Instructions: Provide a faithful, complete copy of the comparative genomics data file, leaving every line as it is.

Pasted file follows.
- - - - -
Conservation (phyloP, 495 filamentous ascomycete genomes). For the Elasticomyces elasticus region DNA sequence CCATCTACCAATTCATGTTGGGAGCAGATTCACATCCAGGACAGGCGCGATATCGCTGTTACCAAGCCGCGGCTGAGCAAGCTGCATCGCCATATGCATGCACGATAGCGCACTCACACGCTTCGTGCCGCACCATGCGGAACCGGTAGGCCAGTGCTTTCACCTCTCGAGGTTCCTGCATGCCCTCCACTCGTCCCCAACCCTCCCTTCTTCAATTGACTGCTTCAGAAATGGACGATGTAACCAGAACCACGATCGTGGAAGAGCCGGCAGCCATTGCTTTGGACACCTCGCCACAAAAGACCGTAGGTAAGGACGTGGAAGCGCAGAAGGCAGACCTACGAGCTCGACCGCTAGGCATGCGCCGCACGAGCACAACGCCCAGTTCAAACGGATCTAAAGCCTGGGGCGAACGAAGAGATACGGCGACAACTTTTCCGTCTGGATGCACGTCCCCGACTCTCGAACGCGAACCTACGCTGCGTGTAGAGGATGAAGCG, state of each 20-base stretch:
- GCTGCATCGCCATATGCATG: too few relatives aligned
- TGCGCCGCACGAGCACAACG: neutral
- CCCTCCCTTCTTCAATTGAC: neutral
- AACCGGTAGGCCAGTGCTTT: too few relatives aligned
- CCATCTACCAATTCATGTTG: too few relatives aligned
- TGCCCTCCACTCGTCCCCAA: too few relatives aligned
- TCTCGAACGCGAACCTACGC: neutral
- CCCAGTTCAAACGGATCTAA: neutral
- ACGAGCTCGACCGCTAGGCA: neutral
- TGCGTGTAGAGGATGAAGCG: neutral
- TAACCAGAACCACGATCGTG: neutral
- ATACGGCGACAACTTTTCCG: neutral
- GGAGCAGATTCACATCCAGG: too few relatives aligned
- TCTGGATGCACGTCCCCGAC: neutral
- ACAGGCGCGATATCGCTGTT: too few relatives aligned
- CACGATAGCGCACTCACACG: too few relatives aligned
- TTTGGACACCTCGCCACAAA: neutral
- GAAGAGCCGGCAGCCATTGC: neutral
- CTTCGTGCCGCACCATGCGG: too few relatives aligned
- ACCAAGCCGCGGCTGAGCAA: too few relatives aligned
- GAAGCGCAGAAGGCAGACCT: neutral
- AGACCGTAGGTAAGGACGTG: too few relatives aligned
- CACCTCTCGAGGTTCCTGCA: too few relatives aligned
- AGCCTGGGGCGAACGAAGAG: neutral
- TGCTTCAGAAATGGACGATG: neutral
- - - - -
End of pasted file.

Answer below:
Conservation (phyloP, 495 filamentous ascomycete genomes). For the Elasticomyces elasticus region DNA sequence CCATCTACCAATTCATGTTGGGAGCAGATTCACATCCAGGACAGGCGCGATATCGCTGTTACCAAGCCGCGGCTGAGCAAGCTGCATCGCCATATGCATGCACGATAGCGCACTCACACGCTTCGTGCCGCACCATGCGGAACCGGTAGGCCAGTGCTTTCACCTCTCGAGGTTCCTGCATGCCCTCCACTCGTCCCCAACCCTCCCTTCTTCAATTGACTGCTTCAGAAATGGACGATGTAACCAGAACCACGATCGTGGAAGAGCCGGCAGCCATTGCTTTGGACACCTCGCCACAAAAGACCGTAGGTAAGGACGTGGAAGCGCAGAAGGCAGACCTACGAGCTCGACCGCTAGGCATGCGCCGCACGAGCACAACGCCCAGTTCAAACGGATCTAAAGCCTGGGGCGAACGAAGAGATACGGCGACAACTTTTCCGTCTGGATGCACGTCCCCGACTCTCGAACGCGAACCTACGCTGCGTGTAGAGGATGAAGCG, state of each 20-base stretch:
- GCTGCATCGCCATATGCATG: too few relatives aligned
- TGCGCCGCACGAGCACAACG: neutral
- CCCTCCCTTCTTCAATTGAC: neutral
- AACCGGTAGGCCAGTGCTTT: too few relatives aligned
- CCATCTACCAATTCATGTTG: too few relatives aligned
- TGCCCTCCACTCGTCCCCAA: too few relatives aligned
- TCTCGAACGCGAACCTACGC: neutral
- CCCAGTTCAAACGGATCTAA: neutral
- ACGAGCTCGACCGCTAGGCA: neutral
- TGCGTGTAGAGGATGAAGCG: neutral
- TAACCAGAACCACGATCGTG: neutral
- ATACGGCGACAACTTTTCCG: neutral
- GGAGCAGATTCACATCCAGG: too few relatives aligned
- TCTGGATGCACGTCCCCGAC: neutral
- ACAGGCGCGATATCGCTGTT: too few relatives aligned
- CACGATAGCGCACTCACACG: too few relatives aligned
- TTTGGACACCTCGCCACAAA: neutral
- GAAGAGCCGGCAGCCATTGC: neutral
- CTTCGTGCCGCACCATGCGG: too few relatives aligned
- ACCAAGCCGCGGCTGAGCAA: too few relatives aligned
- GAAGCGCAGAAGGCAGACCT: neutral
- AGACCGTAGGTAAGGACGTG: too few relatives aligned
- CACCTCTCGAGGTTCCTGCA: too few relatives aligned
- AGCCTGGGGCGAACGAAGAG: neutral
- TGCTTCAGAAATGGACGATG: neutral